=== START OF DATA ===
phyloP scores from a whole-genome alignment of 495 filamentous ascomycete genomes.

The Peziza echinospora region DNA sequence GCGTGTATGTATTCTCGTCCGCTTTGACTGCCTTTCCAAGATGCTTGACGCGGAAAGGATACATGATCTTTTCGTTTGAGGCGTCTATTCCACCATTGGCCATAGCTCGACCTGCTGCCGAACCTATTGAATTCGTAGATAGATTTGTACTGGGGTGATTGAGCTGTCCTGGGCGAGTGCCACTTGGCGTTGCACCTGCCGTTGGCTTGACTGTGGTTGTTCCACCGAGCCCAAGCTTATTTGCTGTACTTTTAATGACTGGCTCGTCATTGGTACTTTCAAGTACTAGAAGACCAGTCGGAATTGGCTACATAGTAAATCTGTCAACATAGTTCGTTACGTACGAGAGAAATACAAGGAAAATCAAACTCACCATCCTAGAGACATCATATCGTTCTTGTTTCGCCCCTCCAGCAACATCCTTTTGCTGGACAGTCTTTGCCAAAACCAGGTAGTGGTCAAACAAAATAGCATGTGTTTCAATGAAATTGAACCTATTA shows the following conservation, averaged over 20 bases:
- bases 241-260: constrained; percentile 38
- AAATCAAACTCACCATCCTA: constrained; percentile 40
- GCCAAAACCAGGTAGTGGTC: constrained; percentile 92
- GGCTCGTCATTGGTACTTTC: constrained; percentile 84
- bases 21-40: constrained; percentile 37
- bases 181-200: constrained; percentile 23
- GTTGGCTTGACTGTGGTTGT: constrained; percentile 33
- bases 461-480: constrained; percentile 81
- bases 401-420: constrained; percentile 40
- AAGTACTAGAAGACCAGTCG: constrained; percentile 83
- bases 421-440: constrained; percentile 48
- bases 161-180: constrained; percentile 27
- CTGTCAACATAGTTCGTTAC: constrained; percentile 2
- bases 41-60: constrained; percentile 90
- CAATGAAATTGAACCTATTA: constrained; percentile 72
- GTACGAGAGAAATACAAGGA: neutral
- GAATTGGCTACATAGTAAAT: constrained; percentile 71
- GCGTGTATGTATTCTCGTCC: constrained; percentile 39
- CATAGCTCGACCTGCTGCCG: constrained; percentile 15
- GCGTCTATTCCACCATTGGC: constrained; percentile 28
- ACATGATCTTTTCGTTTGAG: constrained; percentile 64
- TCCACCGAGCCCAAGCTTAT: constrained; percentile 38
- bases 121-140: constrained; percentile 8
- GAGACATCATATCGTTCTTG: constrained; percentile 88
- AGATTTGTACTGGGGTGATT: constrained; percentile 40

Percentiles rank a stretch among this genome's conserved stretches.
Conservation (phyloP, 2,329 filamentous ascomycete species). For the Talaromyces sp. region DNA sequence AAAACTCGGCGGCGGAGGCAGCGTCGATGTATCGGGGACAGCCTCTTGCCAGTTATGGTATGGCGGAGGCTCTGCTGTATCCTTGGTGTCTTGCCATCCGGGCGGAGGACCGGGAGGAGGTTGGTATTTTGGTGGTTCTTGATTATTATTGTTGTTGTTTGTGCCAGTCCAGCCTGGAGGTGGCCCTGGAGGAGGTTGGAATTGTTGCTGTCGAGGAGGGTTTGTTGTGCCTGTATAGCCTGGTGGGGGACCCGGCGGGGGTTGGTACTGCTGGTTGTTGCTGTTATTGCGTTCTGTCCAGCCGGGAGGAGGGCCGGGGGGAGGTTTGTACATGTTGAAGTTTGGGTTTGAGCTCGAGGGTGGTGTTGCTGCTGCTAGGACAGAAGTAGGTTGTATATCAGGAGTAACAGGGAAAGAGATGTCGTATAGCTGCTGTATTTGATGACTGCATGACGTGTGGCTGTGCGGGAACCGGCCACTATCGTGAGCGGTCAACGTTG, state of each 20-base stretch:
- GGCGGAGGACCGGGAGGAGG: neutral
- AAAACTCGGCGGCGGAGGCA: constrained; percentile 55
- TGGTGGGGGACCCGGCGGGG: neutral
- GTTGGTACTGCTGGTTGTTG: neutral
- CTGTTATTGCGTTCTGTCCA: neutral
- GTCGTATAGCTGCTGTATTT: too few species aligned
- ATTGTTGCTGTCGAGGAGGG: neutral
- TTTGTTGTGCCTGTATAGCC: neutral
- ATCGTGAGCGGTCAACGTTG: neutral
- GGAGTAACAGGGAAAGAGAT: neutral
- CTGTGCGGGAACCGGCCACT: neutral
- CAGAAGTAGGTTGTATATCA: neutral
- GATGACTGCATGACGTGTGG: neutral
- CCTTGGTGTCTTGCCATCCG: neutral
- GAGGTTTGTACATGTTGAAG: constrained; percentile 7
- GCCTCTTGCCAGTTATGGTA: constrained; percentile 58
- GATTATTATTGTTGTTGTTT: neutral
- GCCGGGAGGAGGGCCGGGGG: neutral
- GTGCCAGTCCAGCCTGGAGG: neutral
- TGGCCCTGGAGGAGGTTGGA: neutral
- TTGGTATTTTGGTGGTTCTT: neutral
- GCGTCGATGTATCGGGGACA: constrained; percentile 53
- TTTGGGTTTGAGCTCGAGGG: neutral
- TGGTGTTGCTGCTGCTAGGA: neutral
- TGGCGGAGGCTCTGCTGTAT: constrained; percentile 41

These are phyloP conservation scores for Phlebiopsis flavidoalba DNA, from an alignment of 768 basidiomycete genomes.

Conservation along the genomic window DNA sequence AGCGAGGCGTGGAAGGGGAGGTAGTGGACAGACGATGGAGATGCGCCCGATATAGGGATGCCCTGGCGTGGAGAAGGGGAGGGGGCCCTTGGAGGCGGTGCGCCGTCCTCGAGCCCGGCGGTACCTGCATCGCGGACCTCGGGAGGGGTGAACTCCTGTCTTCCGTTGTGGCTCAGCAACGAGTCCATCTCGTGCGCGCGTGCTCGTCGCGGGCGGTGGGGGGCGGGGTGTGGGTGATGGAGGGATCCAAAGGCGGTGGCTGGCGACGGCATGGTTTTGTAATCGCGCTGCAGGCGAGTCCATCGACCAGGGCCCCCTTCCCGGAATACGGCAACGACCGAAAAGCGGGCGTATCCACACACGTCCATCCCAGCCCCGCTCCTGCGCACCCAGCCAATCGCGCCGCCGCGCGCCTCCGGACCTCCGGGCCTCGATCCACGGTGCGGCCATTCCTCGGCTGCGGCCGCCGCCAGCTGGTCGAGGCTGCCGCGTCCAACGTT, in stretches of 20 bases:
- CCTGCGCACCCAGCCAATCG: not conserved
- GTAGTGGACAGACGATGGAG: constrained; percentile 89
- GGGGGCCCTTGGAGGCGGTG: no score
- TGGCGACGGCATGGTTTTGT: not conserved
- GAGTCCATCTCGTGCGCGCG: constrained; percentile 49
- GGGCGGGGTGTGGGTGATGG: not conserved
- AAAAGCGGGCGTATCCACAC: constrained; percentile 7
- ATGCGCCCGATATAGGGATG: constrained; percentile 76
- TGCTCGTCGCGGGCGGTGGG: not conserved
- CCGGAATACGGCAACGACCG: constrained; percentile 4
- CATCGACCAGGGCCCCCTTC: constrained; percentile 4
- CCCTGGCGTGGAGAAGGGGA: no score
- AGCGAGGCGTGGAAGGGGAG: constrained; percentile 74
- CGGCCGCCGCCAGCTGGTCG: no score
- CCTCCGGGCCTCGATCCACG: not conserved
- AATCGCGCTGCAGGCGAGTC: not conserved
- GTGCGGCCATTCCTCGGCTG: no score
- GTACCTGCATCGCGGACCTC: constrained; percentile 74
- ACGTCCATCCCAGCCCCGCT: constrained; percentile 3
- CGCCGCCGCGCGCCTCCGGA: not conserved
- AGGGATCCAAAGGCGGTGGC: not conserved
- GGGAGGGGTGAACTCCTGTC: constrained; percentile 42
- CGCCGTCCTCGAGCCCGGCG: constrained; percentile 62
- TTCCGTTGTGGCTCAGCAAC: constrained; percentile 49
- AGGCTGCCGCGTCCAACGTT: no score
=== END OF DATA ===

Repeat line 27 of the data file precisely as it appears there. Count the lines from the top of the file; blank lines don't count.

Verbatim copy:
- AGATTTGTACTGGGGTGATT: constrained; percentile 40